Laju Balani Ph.D independent Educator in World Religions writes…: “ Pope Francis’ words in 2016 wage a “non-violent confrontation” on our distorted views of Christmas: he says,
Christmas is a charade?
These aren’t exactly words you would expect from a Christian during the holiday season, much less the pope. But that’s exactly what the troublemaker Pope Francis said recently: Christmas is approaching: there will be lights, parties, lighted Christmas trees, and manger scenes it’s all a charade.
Why is the spiritual leader of the world’s 1.2 billion Catholics shaming Christmas? The world continues to go to war. The world has not chosen a peaceful path. There are wars today everywhere, and hate. Francis said, “We should ask for the grace to weep for this world, which does not recognize the path to peace. To weep for those who live for war and have the cynicism to deny it.” God weeps; Jesus weeps. These are strong words from the Bishop of Rome.
The message is clear: a Christmas that idolizes prosperity and ignores suffering is no Christmas at all. Francis believes that Christmas is less about preaching tidings of comfort and enjoyment, and more about encountering and walking with those who are afflicted by discomfort and pain. For Francis, war-torn Aleppo, impoverished Bangui, and struggling Juarez are the cultural centers of Christmas much more than New York, London, or even Rome. Francis believes the poor and excluded must be given the primary of place in our hearts and mind during Christmas. The Pope loves everyone, rich and poor and is obliged in the name of Christ to remind all that the rich must help, respect, and promote the poor.”
Mary Jane Miller writes;
After thinking about this perspective of Francis’ and talking with a priest here in Mexico I was sad. The priest also seemed a bit disgusted that we spend so much money on making Christmas something it is not and spend so little time reflecting on why or what we think we “celebrate” in the first place. It may be a good idea to re-evaluate the carnival atmosphere we have grown to accept.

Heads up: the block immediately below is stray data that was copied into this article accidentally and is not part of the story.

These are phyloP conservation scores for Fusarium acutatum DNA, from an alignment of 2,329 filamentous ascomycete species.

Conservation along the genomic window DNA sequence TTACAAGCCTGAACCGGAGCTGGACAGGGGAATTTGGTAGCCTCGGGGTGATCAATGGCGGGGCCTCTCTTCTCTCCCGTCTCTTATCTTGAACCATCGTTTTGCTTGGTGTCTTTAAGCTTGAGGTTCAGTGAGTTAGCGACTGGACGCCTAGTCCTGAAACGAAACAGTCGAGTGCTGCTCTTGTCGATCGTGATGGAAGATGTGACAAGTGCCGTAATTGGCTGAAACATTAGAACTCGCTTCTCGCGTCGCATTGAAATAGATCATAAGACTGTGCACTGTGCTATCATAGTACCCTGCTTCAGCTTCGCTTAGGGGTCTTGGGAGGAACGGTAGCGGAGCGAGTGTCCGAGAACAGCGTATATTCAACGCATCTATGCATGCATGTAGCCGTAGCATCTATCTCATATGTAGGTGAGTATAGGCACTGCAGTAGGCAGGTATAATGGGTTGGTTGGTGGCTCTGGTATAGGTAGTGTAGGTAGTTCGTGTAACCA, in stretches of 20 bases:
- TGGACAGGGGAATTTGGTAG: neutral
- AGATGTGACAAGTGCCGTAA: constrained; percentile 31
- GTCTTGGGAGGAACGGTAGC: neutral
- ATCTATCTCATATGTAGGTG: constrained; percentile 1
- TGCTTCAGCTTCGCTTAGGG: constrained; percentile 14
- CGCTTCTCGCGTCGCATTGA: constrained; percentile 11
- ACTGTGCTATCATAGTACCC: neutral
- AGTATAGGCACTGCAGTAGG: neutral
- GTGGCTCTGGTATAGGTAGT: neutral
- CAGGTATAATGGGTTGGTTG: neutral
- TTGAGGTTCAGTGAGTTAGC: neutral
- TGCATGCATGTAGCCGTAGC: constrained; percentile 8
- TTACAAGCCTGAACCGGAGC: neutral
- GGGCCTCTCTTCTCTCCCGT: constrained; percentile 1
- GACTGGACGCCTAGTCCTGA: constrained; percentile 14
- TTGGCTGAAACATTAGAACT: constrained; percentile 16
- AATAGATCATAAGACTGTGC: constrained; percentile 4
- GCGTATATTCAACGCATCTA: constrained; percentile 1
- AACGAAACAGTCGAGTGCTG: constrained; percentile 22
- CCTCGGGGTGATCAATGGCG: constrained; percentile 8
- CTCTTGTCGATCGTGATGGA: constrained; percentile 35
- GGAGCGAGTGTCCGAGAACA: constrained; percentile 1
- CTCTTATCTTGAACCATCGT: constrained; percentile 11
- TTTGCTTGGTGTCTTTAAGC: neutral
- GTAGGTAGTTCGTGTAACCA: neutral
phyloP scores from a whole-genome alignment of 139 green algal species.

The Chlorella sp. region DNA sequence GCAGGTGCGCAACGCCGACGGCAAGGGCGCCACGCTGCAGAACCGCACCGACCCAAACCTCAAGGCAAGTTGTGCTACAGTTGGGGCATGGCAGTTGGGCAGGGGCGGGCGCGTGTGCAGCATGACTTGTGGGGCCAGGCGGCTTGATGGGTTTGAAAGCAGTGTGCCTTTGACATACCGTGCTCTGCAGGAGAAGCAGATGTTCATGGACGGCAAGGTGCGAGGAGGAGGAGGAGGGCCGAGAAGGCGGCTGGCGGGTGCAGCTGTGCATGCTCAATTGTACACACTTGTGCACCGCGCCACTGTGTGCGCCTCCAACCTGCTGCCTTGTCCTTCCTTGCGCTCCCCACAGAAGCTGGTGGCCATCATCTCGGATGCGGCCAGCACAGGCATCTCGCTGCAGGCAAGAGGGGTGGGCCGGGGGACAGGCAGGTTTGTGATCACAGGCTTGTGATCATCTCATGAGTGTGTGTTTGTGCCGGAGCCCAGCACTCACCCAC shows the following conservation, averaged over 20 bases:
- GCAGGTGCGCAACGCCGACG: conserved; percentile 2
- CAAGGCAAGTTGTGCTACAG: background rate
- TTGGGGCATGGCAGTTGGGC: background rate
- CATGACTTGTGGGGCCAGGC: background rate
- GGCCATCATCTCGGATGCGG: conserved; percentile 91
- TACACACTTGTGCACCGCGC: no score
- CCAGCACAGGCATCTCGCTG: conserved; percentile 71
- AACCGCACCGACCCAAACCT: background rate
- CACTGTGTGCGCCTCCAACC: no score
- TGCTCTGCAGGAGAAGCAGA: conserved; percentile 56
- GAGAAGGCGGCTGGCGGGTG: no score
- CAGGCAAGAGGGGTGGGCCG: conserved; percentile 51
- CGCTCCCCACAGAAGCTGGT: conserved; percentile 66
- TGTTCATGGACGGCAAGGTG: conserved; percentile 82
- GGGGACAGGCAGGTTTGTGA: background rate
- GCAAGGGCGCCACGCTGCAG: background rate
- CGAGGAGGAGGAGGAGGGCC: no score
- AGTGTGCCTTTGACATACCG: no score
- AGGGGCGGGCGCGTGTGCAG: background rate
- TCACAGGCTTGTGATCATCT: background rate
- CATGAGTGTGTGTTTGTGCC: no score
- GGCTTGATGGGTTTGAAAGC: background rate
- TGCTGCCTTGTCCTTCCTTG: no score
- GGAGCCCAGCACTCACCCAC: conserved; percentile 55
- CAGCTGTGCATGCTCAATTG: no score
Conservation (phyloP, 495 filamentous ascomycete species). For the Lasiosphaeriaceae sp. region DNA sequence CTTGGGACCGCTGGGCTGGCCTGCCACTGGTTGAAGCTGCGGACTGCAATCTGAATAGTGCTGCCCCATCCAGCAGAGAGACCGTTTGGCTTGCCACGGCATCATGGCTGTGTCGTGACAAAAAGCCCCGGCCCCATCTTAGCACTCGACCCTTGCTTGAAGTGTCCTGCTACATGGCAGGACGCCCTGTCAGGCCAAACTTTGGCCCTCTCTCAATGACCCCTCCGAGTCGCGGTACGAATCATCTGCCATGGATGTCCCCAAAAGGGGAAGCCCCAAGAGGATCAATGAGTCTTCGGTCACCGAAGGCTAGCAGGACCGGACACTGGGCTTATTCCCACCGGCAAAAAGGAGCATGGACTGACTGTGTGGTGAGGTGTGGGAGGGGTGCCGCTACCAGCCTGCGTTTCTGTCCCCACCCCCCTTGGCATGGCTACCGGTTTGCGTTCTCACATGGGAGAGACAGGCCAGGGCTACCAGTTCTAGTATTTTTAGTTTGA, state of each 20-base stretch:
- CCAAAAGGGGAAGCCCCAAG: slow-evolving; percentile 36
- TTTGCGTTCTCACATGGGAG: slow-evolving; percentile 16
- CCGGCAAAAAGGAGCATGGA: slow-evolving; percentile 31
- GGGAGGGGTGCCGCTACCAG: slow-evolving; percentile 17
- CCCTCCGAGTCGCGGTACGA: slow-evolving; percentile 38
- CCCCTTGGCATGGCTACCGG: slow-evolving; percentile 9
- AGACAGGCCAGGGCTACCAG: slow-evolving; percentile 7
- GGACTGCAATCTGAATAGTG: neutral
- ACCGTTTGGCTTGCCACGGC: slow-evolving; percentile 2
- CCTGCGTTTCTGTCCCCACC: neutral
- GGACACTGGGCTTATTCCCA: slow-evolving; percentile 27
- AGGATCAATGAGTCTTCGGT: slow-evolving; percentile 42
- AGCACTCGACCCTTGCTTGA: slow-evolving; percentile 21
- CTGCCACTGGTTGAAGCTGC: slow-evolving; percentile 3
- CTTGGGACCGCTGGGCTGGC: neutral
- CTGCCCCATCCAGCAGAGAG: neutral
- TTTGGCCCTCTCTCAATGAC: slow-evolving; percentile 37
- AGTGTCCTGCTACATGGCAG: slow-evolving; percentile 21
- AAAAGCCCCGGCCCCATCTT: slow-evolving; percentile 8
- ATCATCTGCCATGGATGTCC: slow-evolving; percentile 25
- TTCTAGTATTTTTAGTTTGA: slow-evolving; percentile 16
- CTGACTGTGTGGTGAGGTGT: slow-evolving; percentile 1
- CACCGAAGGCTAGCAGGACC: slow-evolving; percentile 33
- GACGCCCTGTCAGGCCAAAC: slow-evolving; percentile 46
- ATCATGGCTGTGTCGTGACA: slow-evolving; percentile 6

In the time of Jesus’ birth, the expectation of a messiah was strong among the Jewish people. Can you imagine a messiah/hero arriving in this age, a messiah/hero who would at last set us free from every form the moral, political, and economic slavery we face under the tyranny of the wealthy and powerful governments and banking industry? The prophet Isaiah told the tribe this new liberator would beat spears and swords into plowshares and pruning hooks, and end the scandal of war. What would our new messiah/hero do with all those atomic bombs, chemical weapons and missiles we have today?
God didn’t send a military leader or a politician to save his people, but a little child born to an unwed mother, who fled violence as a refugee. No one would have expected the messiah to be born in poverty, obscurity, and exclusion, far from the cultural and political centers of the world. That child Jesus did indeed change the coarse of history and still calls us into a new time and place. The Christ story is still current, we still need to restore the undervalued life we have thrown away through hatred and destruction.
Many us feel like much of life is upside-down. There is more value in drinking coffee than kissing your kids off to school, there is more concern for our bigger bank account than a healthy stress-less life, there is more fear over protecting our boarders than learning we share one world, one planet etc.
At Christmas, the spirit of God came right into the grittiness of human dysfunction: its—violence, its disloyalty, and its absence of light and tenderness.
God’s answer to how should humans behave?, is Jesus. Rome needed a new kingdom with new rules and we do too. Our kingdom today is being broken down every day by money which breeds greed and power. Those who feel money is the driving force and profits are the hallmark of success have lost their way. Their comfort is causing undeniable discomfort. They have become blind to the better part where wisdom is sharing the wealth and power can bring about a more educated world. We have come to a place in our evolution where we need to decide; are we going to become the promised spiritual people or run rampant over each other until we know only unbearable pain and death is the only outcome?
There is a place in every heart where the last are first, the poor are blessed, and enemies are loved. It is a place in the heart for service, some sacrifice and a good deal of giving back what has been given. Women and men around the world, refugees, babies, the imprisoned, the cripple, the drunk,the addict, etc. we all want to be loved.
Francis argues that the Christmas story asks us to risk a face-to-face encounter with others, to be in their physical presence, and let it change us. We must continuously interact face to face with all aspects of the human condition to become whole. And we must stand beside one another while we do it.
True faith is inseparable from self-giving, it is the God in you giving to the God in another. It is community, rejoicing in service, and going out of our way to make reconciliation happen.
Have a Revolution of Tenderness